This post, which was only a throwaway, would have worked better if anyone but a few goths knew what DeadJournal is. DeadJournal is a rival site to LiveJournal (duh) where dysfunction and ranting is rather more encouraged, anonymity is even more usual and friending and so on, the whole social networking aspect (let’s not start that again…) doesn’t really feature, just the soapbox. And no, I don’t have one. Yes, I do know people who do, otherwise I wouldn’t know about it at all.

    So a normal blog, intended to reach an unknown public and tell them something that benefits them and the owner, is to it, maybe, kind of as Modern Medieval is to this 1955 rant. Because the target—insufficient rating in society of the importance of medieval studies—is the same, but your approaches to it differ like two sides of a coin. Modern Medieval is directed out into the world and Keeney’s spleen was directed inward, into the profession; MM is trying to boost public demand by demonstrating that there is something to sell, and Keeney was trying instead to decry bad salesmen. You agree, however, on the importance of the goods. That’s the source of the comparison I was making, you see.

    Now I also see the point of the comparison with Allen, but with her the great peculiarity is that though she studies it and therefore apparently buys in, she doesn’t seem to like to explain why the goods are worth anything. She and Keeney might have agreed about some of their colleagues: but I think he’d have found no great hope in her as a student, because the latter part of the address is about what there is to enjoy in medieval culture and history. Allen doesn’t seem to enjoy it much…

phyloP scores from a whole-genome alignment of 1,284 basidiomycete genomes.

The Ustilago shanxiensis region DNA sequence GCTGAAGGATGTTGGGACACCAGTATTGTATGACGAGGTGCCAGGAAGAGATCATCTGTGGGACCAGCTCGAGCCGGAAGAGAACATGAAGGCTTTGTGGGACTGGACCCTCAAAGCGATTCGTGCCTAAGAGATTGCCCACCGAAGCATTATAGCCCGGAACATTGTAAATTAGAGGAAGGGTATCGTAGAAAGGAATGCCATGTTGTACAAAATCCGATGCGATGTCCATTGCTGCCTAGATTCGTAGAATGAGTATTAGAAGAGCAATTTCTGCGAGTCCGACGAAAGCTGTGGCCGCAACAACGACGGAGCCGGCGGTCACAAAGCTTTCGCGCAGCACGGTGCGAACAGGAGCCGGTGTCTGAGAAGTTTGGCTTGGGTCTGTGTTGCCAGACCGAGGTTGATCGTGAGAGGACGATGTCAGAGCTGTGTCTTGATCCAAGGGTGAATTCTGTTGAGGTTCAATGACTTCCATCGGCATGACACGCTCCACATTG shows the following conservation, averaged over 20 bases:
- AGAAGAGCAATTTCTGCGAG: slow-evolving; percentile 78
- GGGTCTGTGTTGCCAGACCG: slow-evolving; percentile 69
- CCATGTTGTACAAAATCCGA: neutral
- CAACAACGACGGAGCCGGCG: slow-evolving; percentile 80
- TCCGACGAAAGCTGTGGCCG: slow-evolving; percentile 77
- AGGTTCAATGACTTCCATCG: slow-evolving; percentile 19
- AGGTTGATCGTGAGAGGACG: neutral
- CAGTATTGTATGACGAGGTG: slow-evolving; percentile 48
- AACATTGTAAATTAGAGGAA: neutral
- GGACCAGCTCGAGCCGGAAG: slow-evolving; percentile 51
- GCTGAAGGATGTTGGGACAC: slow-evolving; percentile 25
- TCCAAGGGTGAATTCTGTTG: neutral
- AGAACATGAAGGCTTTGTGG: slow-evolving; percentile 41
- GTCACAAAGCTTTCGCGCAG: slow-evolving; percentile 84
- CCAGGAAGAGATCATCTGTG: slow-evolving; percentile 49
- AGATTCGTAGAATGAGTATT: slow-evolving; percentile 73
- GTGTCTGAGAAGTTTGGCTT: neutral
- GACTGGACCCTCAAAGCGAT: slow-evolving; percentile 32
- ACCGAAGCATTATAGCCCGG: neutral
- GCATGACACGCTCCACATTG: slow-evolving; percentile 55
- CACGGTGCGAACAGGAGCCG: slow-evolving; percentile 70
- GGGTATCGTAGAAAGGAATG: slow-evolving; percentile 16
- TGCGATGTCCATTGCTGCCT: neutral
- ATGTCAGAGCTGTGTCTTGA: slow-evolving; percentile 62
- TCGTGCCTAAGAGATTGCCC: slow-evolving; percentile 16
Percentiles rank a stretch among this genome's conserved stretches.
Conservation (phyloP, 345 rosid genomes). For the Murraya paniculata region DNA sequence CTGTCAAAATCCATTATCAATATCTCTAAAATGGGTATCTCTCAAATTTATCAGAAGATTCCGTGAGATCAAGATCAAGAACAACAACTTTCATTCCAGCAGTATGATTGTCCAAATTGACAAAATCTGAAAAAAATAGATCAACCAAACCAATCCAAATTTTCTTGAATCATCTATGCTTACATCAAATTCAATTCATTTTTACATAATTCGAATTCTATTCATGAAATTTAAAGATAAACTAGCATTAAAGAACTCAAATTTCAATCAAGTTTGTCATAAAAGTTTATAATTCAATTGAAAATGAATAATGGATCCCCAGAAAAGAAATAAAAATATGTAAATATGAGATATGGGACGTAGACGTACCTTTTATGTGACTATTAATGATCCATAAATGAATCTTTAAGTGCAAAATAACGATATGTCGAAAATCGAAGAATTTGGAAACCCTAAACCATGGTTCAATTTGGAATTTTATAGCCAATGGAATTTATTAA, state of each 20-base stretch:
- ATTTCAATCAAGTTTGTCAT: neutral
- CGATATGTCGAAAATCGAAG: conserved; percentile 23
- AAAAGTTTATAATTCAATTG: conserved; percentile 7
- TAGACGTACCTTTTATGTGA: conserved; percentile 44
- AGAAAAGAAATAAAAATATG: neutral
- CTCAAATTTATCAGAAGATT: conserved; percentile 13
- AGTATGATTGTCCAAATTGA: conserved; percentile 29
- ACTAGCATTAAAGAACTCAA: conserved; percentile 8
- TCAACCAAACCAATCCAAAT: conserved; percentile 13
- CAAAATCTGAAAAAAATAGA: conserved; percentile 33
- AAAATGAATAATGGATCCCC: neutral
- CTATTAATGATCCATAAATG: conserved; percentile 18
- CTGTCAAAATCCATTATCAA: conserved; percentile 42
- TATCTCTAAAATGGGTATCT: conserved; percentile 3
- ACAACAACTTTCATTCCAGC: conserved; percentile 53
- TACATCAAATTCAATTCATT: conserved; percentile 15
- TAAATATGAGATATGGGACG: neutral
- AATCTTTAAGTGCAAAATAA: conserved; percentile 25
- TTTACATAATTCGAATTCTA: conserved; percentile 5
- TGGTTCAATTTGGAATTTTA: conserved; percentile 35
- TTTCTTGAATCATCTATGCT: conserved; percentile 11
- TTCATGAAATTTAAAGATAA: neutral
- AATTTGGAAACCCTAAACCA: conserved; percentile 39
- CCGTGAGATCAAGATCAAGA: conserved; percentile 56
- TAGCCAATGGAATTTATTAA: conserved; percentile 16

4. No worries, Jonathan. The more I thought about this post, the more I figured that there was something I was just missing. Anyway, water under the bridge…

    And I’ll have a response to your comments on the Blog Forum post in a bit.

    As for Allen (and, honestly, she’s probably getting way more attention than she or her article deserve), I think Allen does like medieval society generally but thinks that there are aspects of it that aren’t worthwhile. As with most right-wingers, at least in the US, she gets to decide what’s “worthwhile” for everyone else though. And perhaps, now that I mention it, this is a peculiarly US phenomenon, which is why the (vast?) majority of people all up in arms about Allen’s article are Americans. Hmmm…

  5. That’s a blast from the past.

    Barnaby Keeney was president of Brown University in Providence RI when I as an undergraduate there in the early 60s. We always understood that he kept his professorship in the History department as a security blanket while president, because you never know….

    Anyhow, I ran across your blog recently and am working my way slowly backwards through your career, enjoying the close arguing, etc. I wish you the best in your career.